‘The Chinese government, as a cybersecurity employer, is bootstrapping’

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The best way to view recently-disclosed Chinese hacking into Microsoft Exchange Server email software to spy on companies is “like taking advantage of poor locks on doors,” says Brumley, the Georgetown professor and startup CEO. It was a scrappy campaign by cybersecurity forces trying to make something happen. And the unsophisticated attack has veered erratically into cybercrime and other exploitation, creating a global issue China may not have even intended, experts say. 

Kurt Baumgartner, a global analyst at the cybersecurity company Kaspersky, says “the exchange issue is a global problem, and we are seeing targeting and heavy amounts of activity around the world.” For this reason, “it can be argued that it falls outside the acceptable norms” of nation-state hacking, he says. This reflects a cybersecurity culture that is largely untrained, dominated by the government, and formed with the understanding that US intellectual property and computer systems are there to be exploited. 

“The Chinese government, as a cybersecurity employer, is bootstrapping,” says Dakota Cary, a researcher at Georgetown’s Center for Security and Emerging Technology. Cary’s research shows there are 1.4 million open cybersecurity jobs in China – four times as many as in the US. “They’re doing a lot to focus on this jobs pipeline.”

More than half of all cybersecurity workers in China have less than five years’ experience, and 80% have less than 10 years’ experience. In contrast, the average American cybersecurity worker has nine years of experience. China’s cybersecurity workers make the equivalent of around $30,000-$60,000 a year – enough to pay for a comfortable, but modest, lifestyle in the country.

A large part of the race to fill jobs involves artificial intelligence, Cary found. At six Chinese universities, researchers are developing AI and machine learning programs to hack into other nations’ cybersecurity systems. Universities research password hacking and social engineering, the tricking of victims into providing information and access into systems. 

Intellectual property theft from the West is a given. Government workers take information from US companies every day, experts say, as a way to compete. “Why do the research when you can steal it?” asks Bort.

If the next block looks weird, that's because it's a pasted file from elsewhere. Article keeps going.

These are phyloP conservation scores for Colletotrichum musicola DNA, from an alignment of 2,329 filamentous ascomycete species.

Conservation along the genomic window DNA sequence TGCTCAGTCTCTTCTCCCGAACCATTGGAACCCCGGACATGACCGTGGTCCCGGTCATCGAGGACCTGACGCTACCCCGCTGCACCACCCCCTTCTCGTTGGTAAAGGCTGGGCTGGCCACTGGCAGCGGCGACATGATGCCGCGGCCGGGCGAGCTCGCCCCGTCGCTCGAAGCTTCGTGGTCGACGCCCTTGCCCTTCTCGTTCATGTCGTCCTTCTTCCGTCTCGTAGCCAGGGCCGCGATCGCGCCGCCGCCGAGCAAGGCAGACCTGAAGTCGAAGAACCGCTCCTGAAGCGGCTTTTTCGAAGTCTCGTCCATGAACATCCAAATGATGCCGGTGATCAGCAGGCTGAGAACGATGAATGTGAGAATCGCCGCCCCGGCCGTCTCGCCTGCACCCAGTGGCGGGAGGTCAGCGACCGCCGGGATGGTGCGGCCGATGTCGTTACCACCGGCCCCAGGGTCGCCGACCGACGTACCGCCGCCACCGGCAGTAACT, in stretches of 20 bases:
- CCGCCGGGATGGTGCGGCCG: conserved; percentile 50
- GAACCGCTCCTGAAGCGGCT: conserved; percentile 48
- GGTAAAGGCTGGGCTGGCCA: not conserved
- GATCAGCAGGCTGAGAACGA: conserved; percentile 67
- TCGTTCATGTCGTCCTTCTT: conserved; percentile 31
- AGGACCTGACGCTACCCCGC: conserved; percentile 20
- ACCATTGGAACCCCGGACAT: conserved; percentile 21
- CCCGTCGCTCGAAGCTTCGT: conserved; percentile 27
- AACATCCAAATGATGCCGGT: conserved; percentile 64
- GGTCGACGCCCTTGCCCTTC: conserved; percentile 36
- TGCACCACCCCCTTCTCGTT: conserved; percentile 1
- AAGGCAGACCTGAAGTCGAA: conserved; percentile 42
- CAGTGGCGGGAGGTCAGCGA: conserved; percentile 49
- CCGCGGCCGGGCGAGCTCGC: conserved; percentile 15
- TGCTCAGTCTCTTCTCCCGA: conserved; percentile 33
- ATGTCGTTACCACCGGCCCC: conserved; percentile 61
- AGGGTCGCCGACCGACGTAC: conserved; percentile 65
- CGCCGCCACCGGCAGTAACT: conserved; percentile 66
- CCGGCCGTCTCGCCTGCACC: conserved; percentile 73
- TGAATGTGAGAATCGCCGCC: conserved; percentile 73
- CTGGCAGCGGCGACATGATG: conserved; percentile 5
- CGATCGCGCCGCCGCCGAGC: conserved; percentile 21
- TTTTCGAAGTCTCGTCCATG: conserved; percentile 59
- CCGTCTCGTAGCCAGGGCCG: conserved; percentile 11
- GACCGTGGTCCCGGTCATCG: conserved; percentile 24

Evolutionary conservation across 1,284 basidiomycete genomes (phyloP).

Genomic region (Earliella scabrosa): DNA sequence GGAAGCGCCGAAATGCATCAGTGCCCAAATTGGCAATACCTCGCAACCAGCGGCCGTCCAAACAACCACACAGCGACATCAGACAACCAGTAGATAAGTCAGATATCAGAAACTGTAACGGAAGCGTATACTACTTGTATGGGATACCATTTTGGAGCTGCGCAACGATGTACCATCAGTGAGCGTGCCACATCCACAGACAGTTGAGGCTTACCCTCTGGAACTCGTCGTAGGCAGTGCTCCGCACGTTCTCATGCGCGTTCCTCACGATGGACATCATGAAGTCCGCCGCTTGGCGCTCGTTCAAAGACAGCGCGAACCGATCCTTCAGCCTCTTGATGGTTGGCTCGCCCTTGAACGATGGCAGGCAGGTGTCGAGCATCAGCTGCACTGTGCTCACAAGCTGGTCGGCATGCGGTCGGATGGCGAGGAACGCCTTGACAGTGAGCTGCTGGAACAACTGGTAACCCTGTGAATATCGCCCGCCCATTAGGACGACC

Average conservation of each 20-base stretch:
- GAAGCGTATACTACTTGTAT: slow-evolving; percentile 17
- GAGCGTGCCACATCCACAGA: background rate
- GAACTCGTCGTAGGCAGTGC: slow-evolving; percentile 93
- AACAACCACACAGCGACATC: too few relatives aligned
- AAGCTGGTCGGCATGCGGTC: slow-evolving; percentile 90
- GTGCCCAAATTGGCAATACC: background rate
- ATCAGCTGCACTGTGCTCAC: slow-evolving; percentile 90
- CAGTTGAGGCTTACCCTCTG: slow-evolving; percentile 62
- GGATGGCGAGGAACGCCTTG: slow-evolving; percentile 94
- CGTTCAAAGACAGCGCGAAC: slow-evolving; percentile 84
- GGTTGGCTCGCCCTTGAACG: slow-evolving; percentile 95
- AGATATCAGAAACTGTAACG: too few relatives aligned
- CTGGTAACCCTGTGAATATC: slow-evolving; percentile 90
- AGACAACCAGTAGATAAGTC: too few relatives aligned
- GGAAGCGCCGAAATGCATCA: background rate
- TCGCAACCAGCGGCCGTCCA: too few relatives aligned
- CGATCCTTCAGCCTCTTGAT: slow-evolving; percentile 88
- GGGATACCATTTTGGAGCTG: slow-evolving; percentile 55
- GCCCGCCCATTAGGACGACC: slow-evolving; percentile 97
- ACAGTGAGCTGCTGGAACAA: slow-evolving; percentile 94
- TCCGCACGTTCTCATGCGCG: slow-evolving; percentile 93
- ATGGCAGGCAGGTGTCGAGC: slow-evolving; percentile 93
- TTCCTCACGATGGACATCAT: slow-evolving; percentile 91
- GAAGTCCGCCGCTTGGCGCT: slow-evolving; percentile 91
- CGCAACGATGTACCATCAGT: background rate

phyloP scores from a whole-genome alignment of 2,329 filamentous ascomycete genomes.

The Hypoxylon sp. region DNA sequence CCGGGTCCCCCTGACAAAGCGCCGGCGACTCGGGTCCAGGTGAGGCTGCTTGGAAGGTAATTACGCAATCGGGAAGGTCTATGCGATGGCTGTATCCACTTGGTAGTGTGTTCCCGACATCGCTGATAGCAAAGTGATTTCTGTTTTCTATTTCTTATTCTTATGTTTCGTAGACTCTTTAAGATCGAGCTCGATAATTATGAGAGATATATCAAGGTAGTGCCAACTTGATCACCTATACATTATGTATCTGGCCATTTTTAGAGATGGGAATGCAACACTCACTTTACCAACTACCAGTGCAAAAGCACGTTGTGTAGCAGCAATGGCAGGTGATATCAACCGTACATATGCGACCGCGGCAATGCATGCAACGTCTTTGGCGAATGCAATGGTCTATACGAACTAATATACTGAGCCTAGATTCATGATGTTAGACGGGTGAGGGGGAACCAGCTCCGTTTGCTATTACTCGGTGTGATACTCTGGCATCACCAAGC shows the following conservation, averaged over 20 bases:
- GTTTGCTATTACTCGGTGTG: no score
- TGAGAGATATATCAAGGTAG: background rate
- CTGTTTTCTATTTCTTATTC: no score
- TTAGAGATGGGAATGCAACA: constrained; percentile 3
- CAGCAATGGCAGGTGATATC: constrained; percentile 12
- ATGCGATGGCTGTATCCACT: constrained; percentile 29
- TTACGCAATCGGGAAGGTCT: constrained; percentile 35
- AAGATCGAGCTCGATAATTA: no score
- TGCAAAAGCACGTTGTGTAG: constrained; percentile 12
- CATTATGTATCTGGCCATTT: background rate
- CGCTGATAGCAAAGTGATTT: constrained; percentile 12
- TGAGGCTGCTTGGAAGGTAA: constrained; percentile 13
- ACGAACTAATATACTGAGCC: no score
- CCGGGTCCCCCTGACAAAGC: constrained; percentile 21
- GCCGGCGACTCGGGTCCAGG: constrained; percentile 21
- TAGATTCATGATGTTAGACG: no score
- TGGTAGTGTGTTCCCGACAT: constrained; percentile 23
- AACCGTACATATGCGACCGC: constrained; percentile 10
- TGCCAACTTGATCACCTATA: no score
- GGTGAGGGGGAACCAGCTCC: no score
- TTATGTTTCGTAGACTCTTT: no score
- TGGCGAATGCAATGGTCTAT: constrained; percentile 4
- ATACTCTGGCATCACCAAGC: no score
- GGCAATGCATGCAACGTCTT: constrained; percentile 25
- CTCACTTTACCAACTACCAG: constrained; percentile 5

And if you work in cybersecurity in China, you do work for the military. At any moment, a government official may barge into your office and dump data to be sorted into your lap. The government “tasks some companies to analyze bulk data collected from cyber espionage operations,” Cary found. “Rejecting the Party’s requests may be the death-knell for an organization.”

Russian hackers ‘may dabble in cybercrime because they don’t earn enough’

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If the Microsoft hack reflects China’s bootstrapping cybersecurity force, Solarwinds shows that Russia is a fading, once-mighty cyber superpower long on experience – and short on revenue. Proud hackers who grew up in the tradition of Putin’s former employer the KGB slowly built the sprawling campaign of unprecedented craftsmanship.

Yet the talented hackers who built the supply-chain attacks – in which SolarWinds’ software updates were exploited to infiltrate 18,000 companies and nine major US agencies  – were likely poorly paid, and augmenting their income with petty cybercrimes against the US at night.

“They’re very clever about how they penetrate networks – they’ve been known to compromise massive numbers of servers related to foreign affairs organizations” just to monitor them for espionage as “watering holes” that lure conversation, says Baumgartner, the Kaspersky analyst. “They’re considered very resourceful. They’re very disciplined at what they do.”

Even top military cybersecurity officers in Russia are known to engage in cybercrime to make ends meet. And while they are on the dark web engaging in credit-card scams, they recruit criminals to work for the government – where they will be allowed to continue scamming for personal profit. 

“Many hackers are just trying to earn a living. Even if they work for the government, they may dabble in cybercrime because they don’t earn enough,” says Oleg Kolesnikov, vice president of threat research at the cybersecurity company Securonix, an adjunct professor at Northeastern University, and Ukraine native. “There are people who are very good at math, very good at programming. So there’s a lot of talent. But the pay for cybersecurity and tech jobs generally is not very good there.”

But don’t count America out

There is one other key aspect to keep in mind about US cyber engagement with other nations: The best campaigns are never discovered. “When you’re the best at this, no one sees your work,” says Bort, the former Army cybersecurity officer and CISA advisor.

Over the past two months, mysterious attacks have disrupted elite Russian hacking forums where the hackers who carry out government hacks often moonlight for most of their income.

“Mysterious Operators Usurp Elite Russian Hacker Forum,” the cybersecurity analyst firm Flashpoint reported three weeks ago. Two weeks later, another high-level Russian hacking forum was apparently hit. “Little is known at this time about the attackers,” Flashpoint wrote. Hacking elite hackers is not easy, and users of the forums suspect US law enforcement may have a hand. “Perhaps these suspicions are well-justified,” Flashpoint wrote in an analysis.

A source who asked not to be identified because of high security clearances in their past says the question is not why America is not responding forcefully where it hurts Russia and China the most. A better question, the source suggests: “How do you know we aren’t?”